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The Veterans Health and Integration Program (VHIP) is a collaboration between NCIRE and musician John Mayer. The program combines scientific research and community-based outreach to improve the health of post-9/11 Veterans and to ease the transition from deployment to civilian life. Using rigorous scientific research to develop durable support resources for Veterans of the Armed Forces, VHIP has already launched four projects: Veterans Group Exercise, Personalized Fitness Training, Women Warriors: Eating and Nutrition, and Military Acculturation.

Veterans Group Exercise

Mind-body group fitness for Veterans with service-related stress

This project aims to develop, implement and test an integrativeexercise protocol specifically designed for military service members. The protocol will incorporate elements of mindfulness, cardiovascular strengthening and controlled breathing into a standardized, military-friendly treatment regimen. The pilot project will serve as an evidence-based, low-risk non-pharmacological treatment for combat-related stress.

For more information on participating in this project, please click here. For an ABC News piece on VGX, please click here.

Personalized Fitness Training

Mental health through physical strengthening

Veterans will receive individual consultation and regular strength / cardiovascular training as gateways to improved mental and physical health. Exercise and strengthening programs are tailored for both healthy and wounded warriors, with the aim of establishing the camaraderie, discipline, strength and readiness of military service in a healthy civilian environment.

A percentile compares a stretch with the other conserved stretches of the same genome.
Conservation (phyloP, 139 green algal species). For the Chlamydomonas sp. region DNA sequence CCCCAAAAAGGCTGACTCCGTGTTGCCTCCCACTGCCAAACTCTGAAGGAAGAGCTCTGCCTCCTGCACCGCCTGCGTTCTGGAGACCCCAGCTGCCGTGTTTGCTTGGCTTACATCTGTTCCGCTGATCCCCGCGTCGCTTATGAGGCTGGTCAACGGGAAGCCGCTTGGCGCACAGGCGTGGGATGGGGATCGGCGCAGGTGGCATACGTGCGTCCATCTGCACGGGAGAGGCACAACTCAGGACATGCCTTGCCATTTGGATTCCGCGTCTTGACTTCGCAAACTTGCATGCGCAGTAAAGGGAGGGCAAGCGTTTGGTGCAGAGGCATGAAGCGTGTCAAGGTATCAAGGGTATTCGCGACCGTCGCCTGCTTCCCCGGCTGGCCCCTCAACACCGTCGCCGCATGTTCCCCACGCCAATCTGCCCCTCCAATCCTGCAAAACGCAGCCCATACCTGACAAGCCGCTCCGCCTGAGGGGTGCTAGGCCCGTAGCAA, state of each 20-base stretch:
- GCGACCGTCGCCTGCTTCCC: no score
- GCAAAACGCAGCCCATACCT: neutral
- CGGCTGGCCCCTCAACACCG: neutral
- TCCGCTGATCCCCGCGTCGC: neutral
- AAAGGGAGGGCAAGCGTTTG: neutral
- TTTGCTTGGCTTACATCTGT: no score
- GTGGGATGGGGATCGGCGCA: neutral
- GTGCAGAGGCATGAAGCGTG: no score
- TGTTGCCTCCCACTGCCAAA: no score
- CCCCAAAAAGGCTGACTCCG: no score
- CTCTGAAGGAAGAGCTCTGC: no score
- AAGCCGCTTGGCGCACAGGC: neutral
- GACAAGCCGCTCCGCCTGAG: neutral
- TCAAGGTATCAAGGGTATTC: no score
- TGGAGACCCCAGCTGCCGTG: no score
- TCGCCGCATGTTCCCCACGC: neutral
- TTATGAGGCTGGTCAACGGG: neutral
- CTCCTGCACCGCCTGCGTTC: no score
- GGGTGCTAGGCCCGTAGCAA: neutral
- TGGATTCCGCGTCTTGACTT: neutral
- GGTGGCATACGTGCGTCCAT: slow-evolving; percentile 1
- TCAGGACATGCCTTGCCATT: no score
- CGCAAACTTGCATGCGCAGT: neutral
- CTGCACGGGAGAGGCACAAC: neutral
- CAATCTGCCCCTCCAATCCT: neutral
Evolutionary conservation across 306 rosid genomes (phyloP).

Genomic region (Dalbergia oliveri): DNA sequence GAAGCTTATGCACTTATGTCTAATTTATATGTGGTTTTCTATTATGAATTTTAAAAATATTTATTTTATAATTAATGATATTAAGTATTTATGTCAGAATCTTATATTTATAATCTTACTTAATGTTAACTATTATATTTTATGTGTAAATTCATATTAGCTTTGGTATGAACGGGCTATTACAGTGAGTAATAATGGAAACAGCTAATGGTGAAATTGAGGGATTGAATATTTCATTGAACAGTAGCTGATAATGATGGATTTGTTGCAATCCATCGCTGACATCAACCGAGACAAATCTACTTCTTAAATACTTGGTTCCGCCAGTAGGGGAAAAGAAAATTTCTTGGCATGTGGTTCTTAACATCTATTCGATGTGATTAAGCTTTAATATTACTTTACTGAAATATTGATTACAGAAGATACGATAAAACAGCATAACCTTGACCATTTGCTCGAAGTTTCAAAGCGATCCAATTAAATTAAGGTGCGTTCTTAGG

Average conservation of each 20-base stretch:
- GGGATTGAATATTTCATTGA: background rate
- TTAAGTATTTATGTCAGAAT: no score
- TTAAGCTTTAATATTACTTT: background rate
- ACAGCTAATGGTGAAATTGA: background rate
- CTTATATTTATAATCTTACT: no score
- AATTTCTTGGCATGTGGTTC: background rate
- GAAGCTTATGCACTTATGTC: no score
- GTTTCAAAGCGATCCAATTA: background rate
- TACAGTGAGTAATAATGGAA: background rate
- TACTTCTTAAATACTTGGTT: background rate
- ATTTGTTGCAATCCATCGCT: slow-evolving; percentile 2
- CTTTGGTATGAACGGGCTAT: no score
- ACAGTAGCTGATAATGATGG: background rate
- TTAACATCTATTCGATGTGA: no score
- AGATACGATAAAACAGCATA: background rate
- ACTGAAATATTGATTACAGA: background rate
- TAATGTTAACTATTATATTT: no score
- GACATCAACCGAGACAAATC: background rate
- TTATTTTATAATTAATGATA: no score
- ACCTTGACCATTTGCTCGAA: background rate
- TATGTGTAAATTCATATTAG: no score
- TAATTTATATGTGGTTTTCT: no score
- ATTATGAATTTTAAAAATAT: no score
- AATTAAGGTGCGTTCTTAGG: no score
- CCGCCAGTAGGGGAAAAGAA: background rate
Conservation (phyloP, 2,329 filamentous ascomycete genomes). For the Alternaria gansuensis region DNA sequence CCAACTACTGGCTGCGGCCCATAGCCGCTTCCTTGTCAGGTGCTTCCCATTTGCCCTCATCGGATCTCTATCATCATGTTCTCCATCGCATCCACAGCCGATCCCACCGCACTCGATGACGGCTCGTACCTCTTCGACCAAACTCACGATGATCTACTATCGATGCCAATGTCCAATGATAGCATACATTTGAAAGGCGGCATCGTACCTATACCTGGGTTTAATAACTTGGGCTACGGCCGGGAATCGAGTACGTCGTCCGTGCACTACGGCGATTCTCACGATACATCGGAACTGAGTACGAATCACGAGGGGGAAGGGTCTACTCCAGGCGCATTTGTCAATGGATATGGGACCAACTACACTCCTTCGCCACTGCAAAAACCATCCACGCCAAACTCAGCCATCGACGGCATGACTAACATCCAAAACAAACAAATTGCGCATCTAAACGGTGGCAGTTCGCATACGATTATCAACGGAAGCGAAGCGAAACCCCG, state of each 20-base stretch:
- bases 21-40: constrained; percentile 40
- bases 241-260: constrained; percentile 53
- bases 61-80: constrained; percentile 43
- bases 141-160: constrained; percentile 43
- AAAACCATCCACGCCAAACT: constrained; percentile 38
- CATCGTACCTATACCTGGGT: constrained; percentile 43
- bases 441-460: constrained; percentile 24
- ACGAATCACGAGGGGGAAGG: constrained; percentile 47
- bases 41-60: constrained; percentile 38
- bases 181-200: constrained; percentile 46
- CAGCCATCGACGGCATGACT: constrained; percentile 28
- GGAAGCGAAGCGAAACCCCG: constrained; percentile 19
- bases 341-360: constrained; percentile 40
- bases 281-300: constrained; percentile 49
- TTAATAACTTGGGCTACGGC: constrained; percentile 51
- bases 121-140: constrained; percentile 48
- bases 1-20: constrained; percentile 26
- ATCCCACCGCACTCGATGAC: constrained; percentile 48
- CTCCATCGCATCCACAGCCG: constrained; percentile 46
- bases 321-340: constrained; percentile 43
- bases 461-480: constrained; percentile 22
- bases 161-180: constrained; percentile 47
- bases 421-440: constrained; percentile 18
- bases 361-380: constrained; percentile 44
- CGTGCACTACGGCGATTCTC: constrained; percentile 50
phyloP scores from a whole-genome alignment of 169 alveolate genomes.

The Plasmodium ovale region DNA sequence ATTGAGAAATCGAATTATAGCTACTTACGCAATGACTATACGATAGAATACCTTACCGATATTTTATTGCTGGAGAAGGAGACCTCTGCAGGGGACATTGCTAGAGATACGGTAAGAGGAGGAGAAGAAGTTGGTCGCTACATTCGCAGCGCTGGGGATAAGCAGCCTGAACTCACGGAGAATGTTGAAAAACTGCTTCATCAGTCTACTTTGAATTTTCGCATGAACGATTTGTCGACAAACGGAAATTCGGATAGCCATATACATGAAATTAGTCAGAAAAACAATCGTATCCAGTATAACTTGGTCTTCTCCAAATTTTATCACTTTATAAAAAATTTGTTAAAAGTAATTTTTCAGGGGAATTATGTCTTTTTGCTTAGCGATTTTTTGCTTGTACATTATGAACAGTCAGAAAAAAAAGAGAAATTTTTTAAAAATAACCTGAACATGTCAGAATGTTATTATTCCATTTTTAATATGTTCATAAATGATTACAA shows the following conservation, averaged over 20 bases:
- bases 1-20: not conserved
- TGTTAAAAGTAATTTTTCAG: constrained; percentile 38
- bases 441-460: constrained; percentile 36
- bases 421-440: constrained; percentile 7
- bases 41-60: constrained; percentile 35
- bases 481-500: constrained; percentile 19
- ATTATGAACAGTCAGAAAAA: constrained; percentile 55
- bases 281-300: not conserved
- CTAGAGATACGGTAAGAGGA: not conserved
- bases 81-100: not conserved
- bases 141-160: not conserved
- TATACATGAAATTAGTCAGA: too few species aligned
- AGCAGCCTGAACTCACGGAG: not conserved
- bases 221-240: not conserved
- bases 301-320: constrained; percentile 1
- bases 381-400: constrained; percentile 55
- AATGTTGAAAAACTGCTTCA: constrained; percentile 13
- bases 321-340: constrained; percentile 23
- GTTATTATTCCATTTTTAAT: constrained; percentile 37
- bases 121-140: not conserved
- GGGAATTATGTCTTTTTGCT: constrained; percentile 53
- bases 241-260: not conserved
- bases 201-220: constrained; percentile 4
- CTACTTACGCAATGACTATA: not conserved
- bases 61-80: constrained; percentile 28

Women Warriors: Eating and Nutrition

Early detection and treatment for stress-related disordered eating

This project aims to develop a better understanding of the relationship between eating and deployment-related trauma among newly returning female veterans. Research shows that post-deployment eating disorders disproportionally affect women who have engaged in combat, and pose a serious threat to long term mental and physical health. Currently, few screening instruments exist to detect women who may be showing signs of early or advanced eating disorders, and VA resources for treatment are limited. This pilot will develop a new screening protocol, a counseling, fitness, nutrition, cooking and recovery program for those who are showing early signs of an eating disorder and a completed research protocol to assess the utility and efficacy of the new program

Military Acculturation

Easing the transition to the civilian setting

Distinguishing cultural transition from standard mental health symptoms is a critical part of accurately assessing and addressing the concerns of Veterans and active duty personnel. This project will develop a novel clinical index of military acculturation to be used collaboratively by providers and clients. Refined clinical understandings of military experience will facilitate more accurate clinical assessment of both acculturation issues and mental health symptoms, and inform the development of innovative treatment strategies.

These four projects will create new community-based resources that meet the needs of Veterans returning from overseas deployment. In conducting this research and sharing the results, VHIP will provide the entire medical community with new and useful data to develop more accurate and contemporary understandings and treatments. With an emphasis on the remarkable accomplishments and service of Veterans, VHIP aims to promote new attention to both the science and the spirit of Veterans health.

To become a partner in our work, please sign up for VHIP communications from the NCIRE and the John Mayer team by signing up here. 

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October 23, 2014